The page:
A N C I E N T
P A T H S
"I walked into the picture about the middle of the Twentieth Century when I wrapped a skinny, child's hand around a Hercules hand gripper ... I was seven and and in the sports department of Macy's ...
By the time I was ten I had acquired the three-spring chest expander, the five-spring super expander and a wall-mounted bungee-pulley contraption that hung conspicuously on the kitchen wall ...
Vividly I remember one day staring down at a small, immovable pile of metal neatly fixed to a sixteen-inch steel bar. On the barren concrete sidewalk in front of my house in Secaucus, N.J., lay my first set of weights ... I was just a kid and virtually nobody was pushing iron. There were no courses or instructions or peer supervision ... I invented and improvised and wrestled and played - hard ... within a month I was fully hooked... ("Brother Iron Sister Steel", Dave Draper)
"Words must surely be the most powerful drug the human species ever invented. In my adolescence I became an absolute nut about epigrams. I collected them the way some boys collect stamps. For years, obsessed with a fear of forgetting anything, I wrote down every bon mot I read or heard.
Year after year my bubbling booty grew. I invested in a ream of three-by-five cards and began to file my golden horde in shoeboxes wheedled from friendly merchants. My private treasure of quotations became an unexpected introduction into new kingdoms of reason, psychology, philosophy, and ethics." ("Carnival of Wit", Leo Rosten)
Here are two men, from totally different worlds, yet there is something so powerfully similar in their testimonies. Leo Rosten, a brilliant word crafter and humorist, author of over 30 books, passed away in 1997 at the age of 89. Dave Draper, age 64, former Mr. America, Mr. World and Mr. Universe, currently produces a very inspirational web site dedicated to weight training, health and fitness. (Dave also happens to be a very gifted writer.)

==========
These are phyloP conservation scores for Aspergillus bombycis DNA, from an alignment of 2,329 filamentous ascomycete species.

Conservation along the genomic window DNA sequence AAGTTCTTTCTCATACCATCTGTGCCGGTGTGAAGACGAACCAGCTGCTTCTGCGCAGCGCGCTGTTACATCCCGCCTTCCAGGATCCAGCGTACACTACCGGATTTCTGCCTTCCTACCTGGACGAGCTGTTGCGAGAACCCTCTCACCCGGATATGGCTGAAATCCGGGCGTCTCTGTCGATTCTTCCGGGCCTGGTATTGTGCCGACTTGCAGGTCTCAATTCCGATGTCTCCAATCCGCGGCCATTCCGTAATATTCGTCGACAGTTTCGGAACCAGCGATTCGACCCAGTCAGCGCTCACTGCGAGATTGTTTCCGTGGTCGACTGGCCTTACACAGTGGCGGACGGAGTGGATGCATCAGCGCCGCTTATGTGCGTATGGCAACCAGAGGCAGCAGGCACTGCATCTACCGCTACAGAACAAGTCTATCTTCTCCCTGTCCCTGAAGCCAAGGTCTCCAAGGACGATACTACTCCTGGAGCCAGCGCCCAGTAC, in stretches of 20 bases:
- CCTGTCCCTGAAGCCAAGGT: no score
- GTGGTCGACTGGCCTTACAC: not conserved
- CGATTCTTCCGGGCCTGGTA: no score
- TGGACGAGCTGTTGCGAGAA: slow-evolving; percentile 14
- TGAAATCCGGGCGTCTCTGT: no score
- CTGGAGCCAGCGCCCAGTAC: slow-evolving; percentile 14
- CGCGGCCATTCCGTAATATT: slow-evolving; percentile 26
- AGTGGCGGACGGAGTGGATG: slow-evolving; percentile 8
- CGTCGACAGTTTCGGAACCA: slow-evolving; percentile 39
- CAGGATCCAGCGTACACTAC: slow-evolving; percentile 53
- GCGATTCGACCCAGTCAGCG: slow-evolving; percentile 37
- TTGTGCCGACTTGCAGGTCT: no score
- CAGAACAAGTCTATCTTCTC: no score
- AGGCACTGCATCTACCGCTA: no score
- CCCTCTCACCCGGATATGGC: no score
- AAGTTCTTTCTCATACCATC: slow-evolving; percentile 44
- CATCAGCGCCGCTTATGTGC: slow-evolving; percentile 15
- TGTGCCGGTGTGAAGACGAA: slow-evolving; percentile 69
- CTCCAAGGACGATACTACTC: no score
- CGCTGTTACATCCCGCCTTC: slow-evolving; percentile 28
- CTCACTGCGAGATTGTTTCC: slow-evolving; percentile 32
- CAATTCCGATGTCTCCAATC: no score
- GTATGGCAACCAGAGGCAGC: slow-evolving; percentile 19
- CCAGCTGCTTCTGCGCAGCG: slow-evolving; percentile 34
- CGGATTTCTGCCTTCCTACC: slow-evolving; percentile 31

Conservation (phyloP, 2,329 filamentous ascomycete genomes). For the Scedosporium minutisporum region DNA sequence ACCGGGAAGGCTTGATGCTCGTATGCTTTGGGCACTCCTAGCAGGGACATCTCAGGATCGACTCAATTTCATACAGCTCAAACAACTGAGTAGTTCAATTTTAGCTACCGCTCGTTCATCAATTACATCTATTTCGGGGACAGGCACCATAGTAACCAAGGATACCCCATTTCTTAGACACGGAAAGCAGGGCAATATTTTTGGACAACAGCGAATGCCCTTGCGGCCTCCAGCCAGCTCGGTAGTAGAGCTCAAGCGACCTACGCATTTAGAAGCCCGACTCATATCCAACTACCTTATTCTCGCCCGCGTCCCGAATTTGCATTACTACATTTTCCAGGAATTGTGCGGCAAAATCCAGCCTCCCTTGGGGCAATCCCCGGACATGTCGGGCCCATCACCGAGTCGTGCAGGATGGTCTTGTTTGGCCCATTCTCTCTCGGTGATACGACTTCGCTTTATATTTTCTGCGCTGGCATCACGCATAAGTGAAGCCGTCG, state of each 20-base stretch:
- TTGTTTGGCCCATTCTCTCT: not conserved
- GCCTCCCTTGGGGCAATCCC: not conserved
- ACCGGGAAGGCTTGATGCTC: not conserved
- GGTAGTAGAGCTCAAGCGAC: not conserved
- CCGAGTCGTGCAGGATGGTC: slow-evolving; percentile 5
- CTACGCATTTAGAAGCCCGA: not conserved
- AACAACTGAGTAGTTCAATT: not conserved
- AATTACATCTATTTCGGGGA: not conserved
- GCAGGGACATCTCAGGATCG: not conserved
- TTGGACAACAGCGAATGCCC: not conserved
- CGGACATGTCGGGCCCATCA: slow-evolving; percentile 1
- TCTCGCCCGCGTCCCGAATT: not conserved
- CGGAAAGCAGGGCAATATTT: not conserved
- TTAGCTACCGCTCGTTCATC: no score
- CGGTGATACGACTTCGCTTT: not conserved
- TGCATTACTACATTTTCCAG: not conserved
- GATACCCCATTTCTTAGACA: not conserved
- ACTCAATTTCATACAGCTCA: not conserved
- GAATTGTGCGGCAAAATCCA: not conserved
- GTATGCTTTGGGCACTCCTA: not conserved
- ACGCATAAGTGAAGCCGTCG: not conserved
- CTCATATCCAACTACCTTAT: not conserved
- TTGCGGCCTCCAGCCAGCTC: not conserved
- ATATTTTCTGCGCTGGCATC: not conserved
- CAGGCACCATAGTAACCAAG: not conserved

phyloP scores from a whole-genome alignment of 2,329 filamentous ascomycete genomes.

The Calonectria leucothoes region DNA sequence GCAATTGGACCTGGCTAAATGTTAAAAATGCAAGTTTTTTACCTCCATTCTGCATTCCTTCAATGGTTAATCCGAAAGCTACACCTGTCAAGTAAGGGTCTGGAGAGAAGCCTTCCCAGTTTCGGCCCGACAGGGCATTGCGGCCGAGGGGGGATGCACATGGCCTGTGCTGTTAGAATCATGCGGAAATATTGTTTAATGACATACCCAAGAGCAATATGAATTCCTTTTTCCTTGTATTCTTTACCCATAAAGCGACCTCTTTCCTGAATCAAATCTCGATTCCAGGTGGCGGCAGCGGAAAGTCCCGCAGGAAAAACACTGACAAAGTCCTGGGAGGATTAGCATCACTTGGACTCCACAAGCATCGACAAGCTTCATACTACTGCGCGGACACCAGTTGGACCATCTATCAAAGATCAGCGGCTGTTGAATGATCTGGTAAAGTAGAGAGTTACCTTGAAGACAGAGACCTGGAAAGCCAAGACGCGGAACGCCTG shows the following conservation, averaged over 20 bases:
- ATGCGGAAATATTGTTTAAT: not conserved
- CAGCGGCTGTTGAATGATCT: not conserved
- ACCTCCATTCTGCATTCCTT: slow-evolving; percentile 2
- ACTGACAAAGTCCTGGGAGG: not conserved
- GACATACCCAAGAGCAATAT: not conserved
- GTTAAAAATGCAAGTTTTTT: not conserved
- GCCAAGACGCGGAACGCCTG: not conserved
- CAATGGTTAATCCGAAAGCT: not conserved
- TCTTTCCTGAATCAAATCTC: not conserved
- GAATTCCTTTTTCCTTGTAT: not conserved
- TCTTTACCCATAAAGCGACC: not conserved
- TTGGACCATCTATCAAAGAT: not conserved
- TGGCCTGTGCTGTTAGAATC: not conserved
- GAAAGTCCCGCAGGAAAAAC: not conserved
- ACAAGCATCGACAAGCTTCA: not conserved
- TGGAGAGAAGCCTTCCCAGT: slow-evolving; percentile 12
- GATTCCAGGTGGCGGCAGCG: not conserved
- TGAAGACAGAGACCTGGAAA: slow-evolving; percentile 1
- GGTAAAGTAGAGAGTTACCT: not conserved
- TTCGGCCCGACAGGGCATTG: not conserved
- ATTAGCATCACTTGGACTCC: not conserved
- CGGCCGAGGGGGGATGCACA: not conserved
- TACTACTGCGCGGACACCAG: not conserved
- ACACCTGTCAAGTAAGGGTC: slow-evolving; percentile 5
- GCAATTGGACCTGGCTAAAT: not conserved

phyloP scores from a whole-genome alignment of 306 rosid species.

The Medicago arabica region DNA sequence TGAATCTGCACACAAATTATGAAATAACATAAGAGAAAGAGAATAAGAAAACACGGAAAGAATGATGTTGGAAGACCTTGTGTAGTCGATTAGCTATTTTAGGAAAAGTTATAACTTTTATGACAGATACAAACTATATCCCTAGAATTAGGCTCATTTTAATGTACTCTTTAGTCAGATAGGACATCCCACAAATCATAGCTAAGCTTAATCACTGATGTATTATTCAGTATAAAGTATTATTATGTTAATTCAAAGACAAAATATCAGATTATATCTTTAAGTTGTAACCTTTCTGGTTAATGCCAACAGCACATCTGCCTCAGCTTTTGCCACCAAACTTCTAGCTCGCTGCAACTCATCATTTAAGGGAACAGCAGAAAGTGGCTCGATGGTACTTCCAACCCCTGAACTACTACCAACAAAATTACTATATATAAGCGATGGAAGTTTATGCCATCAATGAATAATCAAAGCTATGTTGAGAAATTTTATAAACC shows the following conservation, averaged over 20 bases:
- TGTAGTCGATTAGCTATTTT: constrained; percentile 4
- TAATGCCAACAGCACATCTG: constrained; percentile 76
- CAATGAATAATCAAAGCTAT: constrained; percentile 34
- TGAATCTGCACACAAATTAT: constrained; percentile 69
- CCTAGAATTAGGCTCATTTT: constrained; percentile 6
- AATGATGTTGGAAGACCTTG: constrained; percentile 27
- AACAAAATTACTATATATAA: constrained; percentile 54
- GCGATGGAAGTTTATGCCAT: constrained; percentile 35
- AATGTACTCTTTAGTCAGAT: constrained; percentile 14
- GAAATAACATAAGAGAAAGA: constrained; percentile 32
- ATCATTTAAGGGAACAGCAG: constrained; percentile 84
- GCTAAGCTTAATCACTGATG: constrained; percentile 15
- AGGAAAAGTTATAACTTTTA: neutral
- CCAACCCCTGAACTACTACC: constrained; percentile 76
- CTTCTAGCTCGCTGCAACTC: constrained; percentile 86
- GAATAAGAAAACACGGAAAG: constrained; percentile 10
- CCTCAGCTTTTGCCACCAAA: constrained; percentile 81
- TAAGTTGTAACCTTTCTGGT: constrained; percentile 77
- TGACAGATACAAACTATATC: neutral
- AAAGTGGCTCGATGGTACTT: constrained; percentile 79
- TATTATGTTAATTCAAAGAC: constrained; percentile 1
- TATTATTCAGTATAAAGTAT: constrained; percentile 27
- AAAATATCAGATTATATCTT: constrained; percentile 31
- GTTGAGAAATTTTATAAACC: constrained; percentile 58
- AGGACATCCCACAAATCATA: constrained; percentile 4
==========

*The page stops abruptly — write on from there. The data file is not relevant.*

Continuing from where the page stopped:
What do we see here? What unites these two seemingly diverse auto-biographical accounts? In both testimonies we see how both of these young boys were gripped by that which became their lifelong passion and profession.
In Psalms 139:13-16, David speaks of us being fearfully and wonderfully made, woven together in the womb of our mother. Our inward parts (our kishkes - personality and emotions), not just our physical components, but our soul (personality and emotional) and spirit were fashioned by God. We were not produced on an assembly line, but were hand-crafted. The goal was that His glory might be manifested in the uniqueness of each one of us. It's not that we are given gifts at that point, but who we are is the gift. David then says, "And my soul knows it quite well." There is an inner familiarity with the God-ordained pattern of our lives that is often obscured by outer factors. However, children may be more sensitive to it before they are redirected by parental, social, financial, and other pressures.
Mrs. Goldberg meets Mrs. Feldman on the street pushing her two grandchildren in a double stroller. Mrs. Goldberg says, "Oh what lovely children ... How old are they?" Mrs. Feldman replies, "The doctor is 2 and the lawyer is 3."
When I was about 14 years old, I came home from middle school and announced that I wanted to go to a vocational high school. I had seen a film about young men building and doing carpentry work and it really impressed me. My father strongly opposed the idea because he wanted something "better" for me. Nothing more was said. My father's decision was final. It was not until I was in my early twenties that I discovered that I did have a gift and a love for building and working with wood. After I became a believer, I discovered the spiritual dimension of those gifts as well.